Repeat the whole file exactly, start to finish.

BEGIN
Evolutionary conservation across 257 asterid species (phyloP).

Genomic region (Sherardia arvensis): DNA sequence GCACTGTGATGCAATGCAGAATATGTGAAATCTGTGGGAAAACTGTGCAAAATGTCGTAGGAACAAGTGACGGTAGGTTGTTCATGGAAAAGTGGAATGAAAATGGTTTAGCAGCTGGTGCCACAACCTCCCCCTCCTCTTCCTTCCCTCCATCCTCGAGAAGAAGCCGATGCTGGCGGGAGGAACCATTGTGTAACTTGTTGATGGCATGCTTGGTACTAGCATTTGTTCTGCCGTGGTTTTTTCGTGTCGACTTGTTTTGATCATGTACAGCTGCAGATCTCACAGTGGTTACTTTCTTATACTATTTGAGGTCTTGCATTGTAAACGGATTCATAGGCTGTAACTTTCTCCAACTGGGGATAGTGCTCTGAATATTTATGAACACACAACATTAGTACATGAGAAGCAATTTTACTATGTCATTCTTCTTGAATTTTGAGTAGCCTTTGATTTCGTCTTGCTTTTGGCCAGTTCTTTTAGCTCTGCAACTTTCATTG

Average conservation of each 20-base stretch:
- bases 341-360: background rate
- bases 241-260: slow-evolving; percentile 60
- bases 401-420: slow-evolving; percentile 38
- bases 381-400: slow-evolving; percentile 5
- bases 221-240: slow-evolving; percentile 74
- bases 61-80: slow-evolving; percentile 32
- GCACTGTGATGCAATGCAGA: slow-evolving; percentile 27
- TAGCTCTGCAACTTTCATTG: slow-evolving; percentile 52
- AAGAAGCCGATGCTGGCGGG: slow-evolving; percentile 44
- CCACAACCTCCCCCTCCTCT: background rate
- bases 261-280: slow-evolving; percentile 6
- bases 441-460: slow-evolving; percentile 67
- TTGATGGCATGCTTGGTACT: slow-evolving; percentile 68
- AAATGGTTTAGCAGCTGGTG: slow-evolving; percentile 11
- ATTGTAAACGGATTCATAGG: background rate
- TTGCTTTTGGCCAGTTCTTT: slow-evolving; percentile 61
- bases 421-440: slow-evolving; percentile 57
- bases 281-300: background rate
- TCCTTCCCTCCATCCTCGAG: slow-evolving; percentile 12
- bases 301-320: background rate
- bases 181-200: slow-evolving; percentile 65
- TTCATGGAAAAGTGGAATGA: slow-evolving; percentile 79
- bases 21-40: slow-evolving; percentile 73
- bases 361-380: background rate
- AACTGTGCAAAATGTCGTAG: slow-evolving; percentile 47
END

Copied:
Evolutionary conservation across 257 asterid species (phyloP).

Genomic region (Sherardia arvensis): DNA sequence GCACTGTGATGCAATGCAGAATATGTGAAATCTGTGGGAAAACTGTGCAAAATGTCGTAGGAACAAGTGACGGTAGGTTGTTCATGGAAAAGTGGAATGAAAATGGTTTAGCAGCTGGTGCCACAACCTCCCCCTCCTCTTCCTTCCCTCCATCCTCGAGAAGAAGCCGATGCTGGCGGGAGGAACCATTGTGTAACTTGTTGATGGCATGCTTGGTACTAGCATTTGTTCTGCCGTGGTTTTTTCGTGTCGACTTGTTTTGATCATGTACAGCTGCAGATCTCACAGTGGTTACTTTCTTATACTATTTGAGGTCTTGCATTGTAAACGGATTCATAGGCTGTAACTTTCTCCAACTGGGGATAGTGCTCTGAATATTTATGAACACACAACATTAGTACATGAGAAGCAATTTTACTATGTCATTCTTCTTGAATTTTGAGTAGCCTTTGATTTCGTCTTGCTTTTGGCCAGTTCTTTTAGCTCTGCAACTTTCATTG

Average conservation of each 20-base stretch:
- bases 341-360: background rate
- bases 241-260: slow-evolving; percentile 60
- bases 401-420: slow-evolving; percentile 38
- bases 381-400: slow-evolving; percentile 5
- bases 221-240: slow-evolving; percentile 74
- bases 61-80: slow-evolving; percentile 32
- GCACTGTGATGCAATGCAGA: slow-evolving; percentile 27
- TAGCTCTGCAACTTTCATTG: slow-evolving; percentile 52
- AAGAAGCCGATGCTGGCGGG: slow-evolving; percentile 44
- CCACAACCTCCCCCTCCTCT: background rate
- bases 261-280: slow-evolving; percentile 6
- bases 441-460: slow-evolving; percentile 67
- TTGATGGCATGCTTGGTACT: slow-evolving; percentile 68
- AAATGGTTTAGCAGCTGGTG: slow-evolving; percentile 11
- ATTGTAAACGGATTCATAGG: background rate
- TTGCTTTTGGCCAGTTCTTT: slow-evolving; percentile 61
- bases 421-440: slow-evolving; percentile 57
- bases 281-300: background rate
- TCCTTCCCTCCATCCTCGAG: slow-evolving; percentile 12
- bases 301-320: background rate
- bases 181-200: slow-evolving; percentile 65
- TTCATGGAAAAGTGGAATGA: slow-evolving; percentile 79
- bases 21-40: slow-evolving; percentile 73
- bases 361-380: background rate
- AACTGTGCAAAATGTCGTAG: slow-evolving; percentile 47